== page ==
He enjoyed sharing this story with younger convict cowboys, usually noting that he was lucky it wasn’t his right thumb: If he’d lost that, he would have lost the ability to grip the rigging when he rode bulls, which he managed to do with only one thumb well into his fifties.
Browning would never get a chance to test his skills outside the prison walls. But other convict cowboys with lighter sentences had little chance of continuing their careers upon their release. In order to compete, they needed the blessing of the Rodeo Cowboy Association (RCA), which prohibited riders with a criminal record.
The Texas Prison Rodeo’s run came to an end in 1986, when the prison board in Austin finally pulled the plug, citing falling revenue and fears of injury lawsuits.
Yet to this day, its biggest legacy is one tinged with irony. Only within the walls of a prison arena were social barriers that existed in the free world able to be toppled.
The 50th anniversary of Rolling Stone magazine has arrived, and not without fanfare. Joe Hagan’s biography of co-founder Jann Wenner appeared in October to stellar reviews, and earlier this month, HBO aired Alex Gibney’s documentary film about the magazine’s history. Wenner’s announcement that he was planning to sell his company’s stake in Rolling Stone also prompted a flurry of retrospective tributes.
Conceived during the Summer of Love in 1967, Rolling Stone was always a creature of the San Francisco counterculture. From the outset, the magazine touted Jefferson Airplane, the Grateful Dead and other San Francisco bands. Well before that, co-founder Ralph J. Gleason was featuring the Haight-Ashbury’s vibrant music scene in his San Francisco Chronicle column.
But Rolling Stone’s identity can also be traced to two other sources: Berkeley’s culture of dissent and Ramparts magazine, the legendary San Francisco muckraker.
The Berkeley influence was strong and direct. The magazine’s early staff writers were steeped in Berkeley’s ardent campus activism, and their views on politics, drugs and music informed the magazine’s coverage. Wenner wrote a music column for the student newspaper and covered the free speech movement for a local radio station. Even more significant for Wenner, perhaps, was the example of Gleason, who combined an impressive body of music criticism with public support for student activists. Wenner spent hours at Gleason’s Berkeley home, soaking up his insights on music and journalism.
Rolling Stone’s Berkeley roots were important, but the Ramparts influence ran even deeper. Ramparts was by no means a hippie magazine, but its rebellious spirit, flair for publicity and professional design would all leave their mark on Wenner and Gleason’s fledgling magazine.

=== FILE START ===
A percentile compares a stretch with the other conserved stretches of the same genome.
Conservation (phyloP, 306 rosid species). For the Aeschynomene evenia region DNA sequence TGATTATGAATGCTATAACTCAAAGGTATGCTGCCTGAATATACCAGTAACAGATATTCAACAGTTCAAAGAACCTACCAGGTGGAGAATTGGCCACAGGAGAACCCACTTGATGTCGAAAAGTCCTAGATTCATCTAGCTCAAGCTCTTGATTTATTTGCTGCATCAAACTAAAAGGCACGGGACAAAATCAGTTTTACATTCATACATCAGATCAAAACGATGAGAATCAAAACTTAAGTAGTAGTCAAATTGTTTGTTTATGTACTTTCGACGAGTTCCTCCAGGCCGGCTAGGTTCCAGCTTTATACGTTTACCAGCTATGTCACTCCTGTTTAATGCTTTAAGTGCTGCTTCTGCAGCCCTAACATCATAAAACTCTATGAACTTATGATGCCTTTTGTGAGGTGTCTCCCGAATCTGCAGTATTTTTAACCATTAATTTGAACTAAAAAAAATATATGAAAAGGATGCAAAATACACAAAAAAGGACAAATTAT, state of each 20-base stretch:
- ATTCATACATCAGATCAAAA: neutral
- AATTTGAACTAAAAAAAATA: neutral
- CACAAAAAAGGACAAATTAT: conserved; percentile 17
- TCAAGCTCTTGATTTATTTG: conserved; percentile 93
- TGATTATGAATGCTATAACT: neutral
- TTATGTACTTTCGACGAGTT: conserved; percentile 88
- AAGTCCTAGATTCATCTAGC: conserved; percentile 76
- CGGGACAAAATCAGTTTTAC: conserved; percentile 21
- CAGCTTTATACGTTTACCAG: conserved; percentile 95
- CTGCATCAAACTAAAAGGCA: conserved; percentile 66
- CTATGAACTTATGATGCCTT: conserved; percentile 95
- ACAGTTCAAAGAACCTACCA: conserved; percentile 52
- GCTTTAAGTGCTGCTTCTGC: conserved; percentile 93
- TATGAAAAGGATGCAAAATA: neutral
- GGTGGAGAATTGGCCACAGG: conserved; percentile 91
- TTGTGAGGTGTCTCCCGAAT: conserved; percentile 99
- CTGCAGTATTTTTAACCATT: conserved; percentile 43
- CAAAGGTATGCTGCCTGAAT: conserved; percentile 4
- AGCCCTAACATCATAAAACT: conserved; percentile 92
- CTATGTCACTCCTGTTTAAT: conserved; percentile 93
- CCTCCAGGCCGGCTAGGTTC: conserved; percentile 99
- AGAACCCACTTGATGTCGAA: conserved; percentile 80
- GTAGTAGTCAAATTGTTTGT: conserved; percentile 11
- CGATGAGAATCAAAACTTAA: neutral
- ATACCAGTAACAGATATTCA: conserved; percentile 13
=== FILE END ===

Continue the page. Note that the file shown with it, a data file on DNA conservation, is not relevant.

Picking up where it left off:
A bomb in every issue
Founded in 1962 as a Catholic literary quarterly, Ramparts initially ran articles by Thomas Merton, John Howard Griffin and other Catholic intellectuals. But when a young Warren Hinckle became editor in 1964, he converted Ramparts into a monthly, shifted its focus to politics and hired Dugald Stermer as art director.
Hinckle also recruited Robert Scheer, a former graduate student at UC Berkeley’s Center for Chinese Studies, to write about the U.S. involvement in Vietnam. Scheer and his colleagues challenged U.S. government pronouncements about the war and routinely lampooned the mainstream media’s Vietnam coverage.
Once Hinckle, Stermer and Scheer joined forces, Ramparts achieved liftoff. It adopted a cutting-edge design, forged links to the Black Panther Party, exposed CIA activities and published the diaries of Che Guevara and staff writer Eldridge Cleaver.
A Ramparts photo-essay, “The Children of Vietnam,” persuaded Dr. Martin Luther King Jr. to speak out against the war, and the title of a Time magazine article about Ramparts, “A Bomb in Every Issue,” described the muckraker’s explosive impact. In 1966, Ramparts earned the George Polk Award for excellence in magazine journalism, and its circulation climbed to almost 250,000.
Ramparts also became a seedbed for Rolling Stone. Gleason, who was a contributing editor at Ramparts, secured a job for Wenner at the magazine’s spinoff newspaper, the Sunday Ramparts. While there, Wenner picked up layout ideas from Stermer and encountered the work of Hunter S. Thompson, whose bestselling book about the Hells Angels appeared in 1967. Wenner also learned the value of showmanship from the free-spending Hinckle, who frequently echoed playwright George M. Cohan’s motto “Whatever you do, kid, always serve it with a little dressing.”
Ironically, Hinckle played an indirect role in the creation of Rolling Stone. Gleason had planned to write about the Summer of Love at Ramparts, but Hinckle ran his own cover article, “A Social History of the Hippies,” in the March 1967 issue without informing him. A furious Gleason resigned from the magazine, and Wenner lost his job when Hinckle shut down the Sunday Ramparts. That summer, the two men began working on their own publication. By alienating Gleason, laying off Wenner and demonstrating that a “radical slick” had broad appeal, Hinckle cleared the way for Rolling Stone.